Diana Fu is an assistant professor of Asian Politics. Her research examines the relationship between popular contention, state power, and civil society in contemporary China. Her book “Mobilizing Without the Masses: Control and Contention in China,” is to be published in 2017 with Cambridge Studies in Contentious Politics Series and Columbia University’s Studies of the Weatherhead East Asia Institute. It examines state control and civil society contention under authoritarian rule. Based on two years of ethnographic research that tracks the development of informal labor organizations, the book explores counterintuitive dynamics of organized contention in post-1989 China.
She holds a D.Phil. In Politics and an M.Phil. In Development Studies with distinction from Oxford University, where she studied as a Rhodes Scholar. Prior to joining the department, she was a Walter H. Shorenstein Postdoctoral Fellow at Stanford University. She was also a Predoctoral Fellow at the Massachusetts Institute of Technology. Her research has been supported by the Harold Hyam Wingate Foundation, the Chiang Ching Kuo Foundation, and the Rhodes Trust.
Her writing and research have appeared in The Economist, Foreign Affairs, The Washington Post, Boston Review, Nick Kristof’s On the Ground Blog (The New York Times), PostGlobal, and Global Brief. She is a competitive Latin dancer and a creative writer.
- D.Phil. Oxford University, Politics (Distinction)
- M.Phil. Oxford University, International Development (Distinction)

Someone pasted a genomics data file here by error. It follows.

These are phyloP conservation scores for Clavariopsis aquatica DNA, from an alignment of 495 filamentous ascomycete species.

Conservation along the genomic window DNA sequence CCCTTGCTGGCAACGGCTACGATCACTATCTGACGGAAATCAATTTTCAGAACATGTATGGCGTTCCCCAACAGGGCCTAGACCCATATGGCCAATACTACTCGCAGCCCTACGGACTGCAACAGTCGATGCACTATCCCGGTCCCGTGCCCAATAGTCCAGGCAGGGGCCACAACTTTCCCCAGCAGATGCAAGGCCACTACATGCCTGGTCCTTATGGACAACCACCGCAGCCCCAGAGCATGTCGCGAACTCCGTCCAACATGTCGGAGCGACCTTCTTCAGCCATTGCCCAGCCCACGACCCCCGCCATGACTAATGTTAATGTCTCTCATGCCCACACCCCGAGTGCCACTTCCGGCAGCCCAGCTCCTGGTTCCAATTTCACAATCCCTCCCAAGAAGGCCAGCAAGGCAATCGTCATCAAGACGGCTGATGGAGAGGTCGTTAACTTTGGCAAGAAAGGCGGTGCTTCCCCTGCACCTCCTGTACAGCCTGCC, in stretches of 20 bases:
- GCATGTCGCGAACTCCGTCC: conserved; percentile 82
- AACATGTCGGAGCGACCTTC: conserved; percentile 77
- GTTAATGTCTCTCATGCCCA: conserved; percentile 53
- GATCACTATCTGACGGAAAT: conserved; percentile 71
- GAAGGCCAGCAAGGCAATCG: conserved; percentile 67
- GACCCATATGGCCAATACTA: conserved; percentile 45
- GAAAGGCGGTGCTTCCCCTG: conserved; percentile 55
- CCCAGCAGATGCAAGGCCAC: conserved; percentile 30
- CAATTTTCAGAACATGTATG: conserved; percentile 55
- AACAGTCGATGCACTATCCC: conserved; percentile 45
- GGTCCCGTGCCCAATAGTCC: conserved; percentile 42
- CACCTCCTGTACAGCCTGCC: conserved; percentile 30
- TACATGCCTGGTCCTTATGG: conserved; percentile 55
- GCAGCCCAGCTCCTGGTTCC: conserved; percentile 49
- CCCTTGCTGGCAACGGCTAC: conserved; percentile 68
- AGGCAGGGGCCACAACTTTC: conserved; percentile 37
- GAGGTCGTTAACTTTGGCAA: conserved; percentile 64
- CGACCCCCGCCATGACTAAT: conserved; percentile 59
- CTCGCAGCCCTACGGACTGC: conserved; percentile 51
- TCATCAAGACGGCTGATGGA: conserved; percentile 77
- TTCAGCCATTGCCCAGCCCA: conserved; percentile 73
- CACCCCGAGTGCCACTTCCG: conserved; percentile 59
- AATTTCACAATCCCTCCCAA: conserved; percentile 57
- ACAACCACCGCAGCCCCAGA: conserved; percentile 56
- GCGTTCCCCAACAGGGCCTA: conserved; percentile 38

- B.A. University of Minnesota, Twin Cities (Summa Cum Laude)
- Contentious Politics and Social Movements
- Chinese Politics
- Qualitative Methods and Ethnography
- International Development
- Labour and Gender Politics
Mobilizing Without the Masses: Control and Contention in China. Forthcoming. Cambridge Contentious Politics Series and Columbia Weatherhead East Asian Series.
"Fragmented Control: Governing Contentious Labour Organizations in China” Forthcoming. Governance: An International Journal.
“Disguised Collective Action in China.” 2016. Comparative Political Studies. Online First, Feb. 7th. DOI: 10.1177/0010414015626437
“A Cage of Voices: Producing and Doing the Dagongmei in Contemporary China.” Modern China. Vol. 35 No. 5, June 2009: 527-561.
Research covered by The Economist Magazine. “Chinese Officials Use Hotlines to Take Public’s Pulse: So why are there so many protests?” Feb 4th 2017.
- Contentious Politics and Social Movements (graduate)
- International Development in Political Perspective
- Contentious Politics in Comparative Perspective
- Chinese Politics